Nat'l Cable & Telecomms. Ass'n v. Brand X Internet Servs.
Supreme Court of the United States
March 29, 2005, Argued ; June 27, 2005, Decided
[*973] [**2695] Justice Thomas delivered the opinion of the Court.
LEdHN[1A] [1A] HN1 Title II of the Communications Act of 1934, 48 Stat. 1064, as amended, 47 U.S.C. § 151 et seq., subjects all providers of "telecommunications servic[e]" to mandatory common-carrier regulation, § 153(44). In the order under review, the [*974] Federal Communications Commission concluded that cable companies that sell broadband Internet service do not provide "telecommunications servic[e]" as the Communications Act defines that term, and hence [****15] are exempt from mandatory common-carrier regulation under Title II. We must decide whether that conclusion is a lawful construction of the Communications Act under Chevron, U.S.A., Inc. v. NRDC, 467 U.S. 837, 81 L. Ed. 2d 694, 104 S. Ct. 2778 (1984), and the Administrative Procedure Act, 5 U.S.C. § 551 et seq. We hold that it is.
The traditional means by which consumers in the United States access the network of interconnected computers that make up the Internet is through "dial-up" connections provided over local telephone facilities. See 345 F.3d 1120, 1123-1124 (CA9 2003) (cases below); In re Inquiry Concerning High-Speed Access to the Internet Over Cable and Other Facilities, 17 FCC Rcd. 4798, 4802-4803, P9 (2002) (hereinafter Declaratory Ruling). Using these connections, consumers access the Internet by making calls with computer modems through the telephone wires owned by local phone companies. See Verizon Communications Inc. v. FCC, 535 U.S. 467, 489-490, 152 L. Ed. 2d 701, 122 S. Ct. 1646 (2002) (describing the physical structure [***834] of a local telephone exchange). Internet service providers (ISPs), in turn, link [****16] those calls to the Internet network, [**2696] not only by providing a physical connection, but also by offering consumers the ability to translate raw Internet data into information they may both view on their personal computers and transmit to other computers connected to the Internet. See In re Federal-State Joint Board on Universal Service, 13 FCC Rcd. 11501, 11531, P63 (1998) (hereinafter Universal Service Report or Report); P. Huber, M. Kellogg, & J. Thorne, Federal Telecommunications Law 988 (2d ed. 1999) (hereinafter Huber); 345 F.3d at 1123-1124. Technological limitations of local telephone wires, however, retard the speed at which data from the Internet may be transmitted [*975] through end users' dial-up connections. Dial-up connections are therefore known as "narrowband," or slower speed, connections.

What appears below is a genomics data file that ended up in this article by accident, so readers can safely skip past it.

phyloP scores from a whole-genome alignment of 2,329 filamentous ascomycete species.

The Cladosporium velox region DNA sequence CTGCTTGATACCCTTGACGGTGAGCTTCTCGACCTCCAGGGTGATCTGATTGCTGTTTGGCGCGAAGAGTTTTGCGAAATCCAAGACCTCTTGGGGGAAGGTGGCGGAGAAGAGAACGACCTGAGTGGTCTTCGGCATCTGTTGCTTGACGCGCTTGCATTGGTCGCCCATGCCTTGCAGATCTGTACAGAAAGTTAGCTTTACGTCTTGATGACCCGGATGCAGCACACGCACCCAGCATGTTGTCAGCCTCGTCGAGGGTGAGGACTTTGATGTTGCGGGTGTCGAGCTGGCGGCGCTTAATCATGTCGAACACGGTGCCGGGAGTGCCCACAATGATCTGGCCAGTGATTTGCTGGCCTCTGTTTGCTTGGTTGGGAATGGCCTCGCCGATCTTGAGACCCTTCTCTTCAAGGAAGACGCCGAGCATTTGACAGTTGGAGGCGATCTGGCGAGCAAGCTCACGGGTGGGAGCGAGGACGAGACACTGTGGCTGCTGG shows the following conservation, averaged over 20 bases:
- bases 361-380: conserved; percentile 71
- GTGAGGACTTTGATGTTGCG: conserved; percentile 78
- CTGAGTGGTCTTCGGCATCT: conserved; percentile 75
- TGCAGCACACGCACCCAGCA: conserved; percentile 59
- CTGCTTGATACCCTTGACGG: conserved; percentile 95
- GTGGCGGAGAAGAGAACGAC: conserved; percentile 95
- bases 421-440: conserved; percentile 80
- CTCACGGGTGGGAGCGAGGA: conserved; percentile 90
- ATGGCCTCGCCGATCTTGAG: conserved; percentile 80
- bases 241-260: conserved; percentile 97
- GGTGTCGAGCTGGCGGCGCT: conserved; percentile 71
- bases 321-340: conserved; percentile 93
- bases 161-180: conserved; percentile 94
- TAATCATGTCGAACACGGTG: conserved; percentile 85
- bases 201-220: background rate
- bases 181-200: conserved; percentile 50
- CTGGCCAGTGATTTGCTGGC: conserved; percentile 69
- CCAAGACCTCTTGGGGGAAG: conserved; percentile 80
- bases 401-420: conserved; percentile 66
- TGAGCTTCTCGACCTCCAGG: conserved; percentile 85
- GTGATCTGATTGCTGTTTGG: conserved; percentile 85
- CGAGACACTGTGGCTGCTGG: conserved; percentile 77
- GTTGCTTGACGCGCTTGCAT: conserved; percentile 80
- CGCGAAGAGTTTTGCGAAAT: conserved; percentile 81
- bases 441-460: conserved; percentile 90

"Broadband" Internet service, by contrast, transmits data at much higher speeds. There are two principal kinds of broadband Internet service: cable modem service and Digital Subscriber Line (DSL) service. Cable modem service transmits data between the Internet and users' computers via the network of television cable lines owned by cable companies. See id., at 1124. [****17] DSL service provides high-speed access using the local telephone wires owned by local telephone companies. See WorldCom, Inc. v. FCC, 246 F.3d 690, 692 (CADC 2001) (describing DSL technology). Cable companies and telephone companies can either provide Internet access directly to consumers, thus acting as ISPs themselves, or can lease their transmission facilities to independent ISPs that then use the facilities to provide consumers with Internet access. Other ways of transmitting high-speed Internet data into homes, including terrestrial- and satellite-based wireless networks, are also emerging. Declaratory Ruling 4802, P6. Read The Full CaseNot a Lexis Advance subscriber? Try it out for free.
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545 U.S. 967 *; 125 S. Ct. 2688 **; 162 L. Ed. 2d 820 ***; 2005 U.S. LEXIS 5018 ****; 32 A.L.R. Fed. 2d 651; 18 Fla. L. Weekly Fed. S 482; 36 Comm. Reg. (P & F) 173
NATIONAL CABLE & TELECOMMUNICATIONS ASSOCIATION, et al., Petitioners v. BRAND X INTERNET SERVICES, et al. FEDERAL COMMUNICATIONS COMMISSION and UNITED STATES, Petitioners v. BRAND X INTERNET SERVICES, et al.
Subsequent History: [****1] On remand at Brand X Internet Servs. v. FCC, 435 F.3d 1053, 2006 U.S. App. LEXIS 1573 (9th Cir., Jan. 23, 2006)
Prior History: ON WRITS OF CERTIORARI TO THE UNITED STATES COURT OF APPEALS FOR THE NINTH CIRCUIT.
Brand X Internet Servs. v. FCC, 345 F.3d 1120, 2003 U.S. App. LEXIS 20306 (9th Cir., 2003)
Disposition: Reversed and remanded.
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